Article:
Having Swedes in the engine room will help UD Nissan Diesel, writesGRAHAMSMITH
ON THE quiet, UD general manager John Bushell was over the moon when Volvo bought a majority stake in UD Nissan Diesel.
He had to show restraint as he knew the takeover meant pain for a number of his staff, but he also knew this was the breakthrough that would let UD achieve its full potential in the local market.
‘‘When we heard Volvo had bought control of UD we thought it was great,’’ Bushell says. ‘‘For the first time in 30 years we wouldn’t be p---ing into the fan!
‘‘We were marginalised under the old arrangement, but this is going to be a great marriage.’’
The changes at UD are aimed at making the company a more costeffective operation through access to Volvo Commercial Vehicles Australia (VCVA) backroom services, such as finance, administration and parts.
The most visible effect will be a massive expansion of the dealer network.
Current dealer agreements are not being renewed as they expire; instead new agreements are being negotiated, most of which will be with Volvo and Mack dealers.
By the end of next year, when the rollout of the new dealer network is expected to be completed, UD’s dealer network will be three times the size it is now.
The network will give UD a much-needed boost in visibility.
‘‘I feel quite strongly that the way we have been brought into the group has been a much better ride than anyone could have expected,’’ Bushell says.
UD is benefiting from the lessons learned when Volvo took over Mack, he says, which is making this merger much smoother than the Mack one.
Bushell say there is no conflict between the three brands.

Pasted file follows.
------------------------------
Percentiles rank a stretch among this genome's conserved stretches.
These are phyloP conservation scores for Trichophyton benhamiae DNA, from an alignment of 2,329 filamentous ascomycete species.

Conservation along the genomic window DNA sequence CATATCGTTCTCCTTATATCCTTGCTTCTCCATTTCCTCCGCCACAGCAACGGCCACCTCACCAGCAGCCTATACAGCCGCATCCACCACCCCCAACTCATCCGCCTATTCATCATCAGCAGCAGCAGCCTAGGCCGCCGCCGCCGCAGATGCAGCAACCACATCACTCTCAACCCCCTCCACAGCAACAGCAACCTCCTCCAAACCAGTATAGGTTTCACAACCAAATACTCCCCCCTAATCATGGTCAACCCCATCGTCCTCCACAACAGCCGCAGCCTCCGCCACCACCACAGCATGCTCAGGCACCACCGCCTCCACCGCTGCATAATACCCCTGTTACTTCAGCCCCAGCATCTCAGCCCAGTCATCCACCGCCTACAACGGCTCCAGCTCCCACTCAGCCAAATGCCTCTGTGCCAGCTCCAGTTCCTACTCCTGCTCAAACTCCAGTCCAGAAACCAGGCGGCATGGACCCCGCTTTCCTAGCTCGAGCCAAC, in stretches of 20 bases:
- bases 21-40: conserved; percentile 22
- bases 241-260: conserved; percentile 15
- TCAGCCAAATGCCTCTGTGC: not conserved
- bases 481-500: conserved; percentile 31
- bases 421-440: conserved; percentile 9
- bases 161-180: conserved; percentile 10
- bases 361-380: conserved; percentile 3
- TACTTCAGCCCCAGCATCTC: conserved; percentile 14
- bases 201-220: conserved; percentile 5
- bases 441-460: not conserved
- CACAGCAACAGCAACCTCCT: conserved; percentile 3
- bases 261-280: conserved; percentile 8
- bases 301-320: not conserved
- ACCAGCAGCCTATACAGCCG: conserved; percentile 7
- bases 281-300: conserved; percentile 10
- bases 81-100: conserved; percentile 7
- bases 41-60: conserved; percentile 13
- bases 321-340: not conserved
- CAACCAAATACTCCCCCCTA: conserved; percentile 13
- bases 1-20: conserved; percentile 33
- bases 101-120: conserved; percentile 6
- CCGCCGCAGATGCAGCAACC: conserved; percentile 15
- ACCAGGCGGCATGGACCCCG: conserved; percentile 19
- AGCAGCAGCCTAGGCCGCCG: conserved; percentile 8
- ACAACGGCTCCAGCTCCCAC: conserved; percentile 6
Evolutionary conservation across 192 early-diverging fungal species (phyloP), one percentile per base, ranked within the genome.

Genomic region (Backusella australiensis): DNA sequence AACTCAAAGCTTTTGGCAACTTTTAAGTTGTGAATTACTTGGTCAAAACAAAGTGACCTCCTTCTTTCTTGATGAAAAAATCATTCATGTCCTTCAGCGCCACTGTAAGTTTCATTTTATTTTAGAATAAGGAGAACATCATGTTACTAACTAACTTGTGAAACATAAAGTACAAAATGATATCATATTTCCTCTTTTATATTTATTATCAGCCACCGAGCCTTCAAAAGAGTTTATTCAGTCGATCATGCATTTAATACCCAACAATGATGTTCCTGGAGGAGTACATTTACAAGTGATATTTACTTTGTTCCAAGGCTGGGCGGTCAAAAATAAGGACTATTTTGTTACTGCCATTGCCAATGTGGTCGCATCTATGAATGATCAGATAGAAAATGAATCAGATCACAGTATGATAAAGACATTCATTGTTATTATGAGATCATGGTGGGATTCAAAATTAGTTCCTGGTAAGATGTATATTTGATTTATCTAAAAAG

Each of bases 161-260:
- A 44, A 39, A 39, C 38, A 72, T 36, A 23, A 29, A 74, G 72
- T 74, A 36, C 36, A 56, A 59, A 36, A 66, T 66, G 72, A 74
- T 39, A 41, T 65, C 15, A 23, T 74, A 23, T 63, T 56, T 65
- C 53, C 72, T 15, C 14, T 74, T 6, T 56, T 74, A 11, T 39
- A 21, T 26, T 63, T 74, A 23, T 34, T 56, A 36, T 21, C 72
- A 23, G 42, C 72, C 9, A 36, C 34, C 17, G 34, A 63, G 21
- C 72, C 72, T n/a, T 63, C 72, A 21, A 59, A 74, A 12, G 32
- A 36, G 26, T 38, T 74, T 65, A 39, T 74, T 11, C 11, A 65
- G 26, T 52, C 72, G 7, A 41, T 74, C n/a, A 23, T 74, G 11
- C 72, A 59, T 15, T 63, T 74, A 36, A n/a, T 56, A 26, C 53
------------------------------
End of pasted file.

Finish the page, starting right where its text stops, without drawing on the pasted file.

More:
Volvo is a premium
on- highway heavy-duty truck brand; Mack has a strong reputation for its vocational trucks, while UD has a reputation for reliability in the local and regional distribution industry with its medium and heavy-duty trucks.
‘‘That’s the bread and butter of the Japanese brands and that’s where we can shine,’’ Bushell says.
‘‘We should have 25 per cent of the market for Japanese trucks in Australia.’’
Head office support from UD in Japan is important to achieving that goal and this has not always been as strong as Bushell would have liked.
He says the company is changing its focus towards exports and he expects to have greater product support.
‘‘We do well with clients who want a 10-pallet truck with an Eaton gearbox in it, for instance, but in other segments we don’t have trucks and that brings our market share down,’’ he says.
Bushell is confident he will get the trucks he has been wanting now greater emphasis is being placed on increasing the company’s sales outside of Japan.
‘‘I’ve never seen the morale of the people in the export department higher than I have since the Volvo takeover and the appointment of Claes Svedberg as its manager,’’ Bushell says.
‘‘Volvo has given UD the directive to lift its exports and Svedberg is driving it.’’
Happy: John Bushell doesn’t see a clash with Mack and Volvo.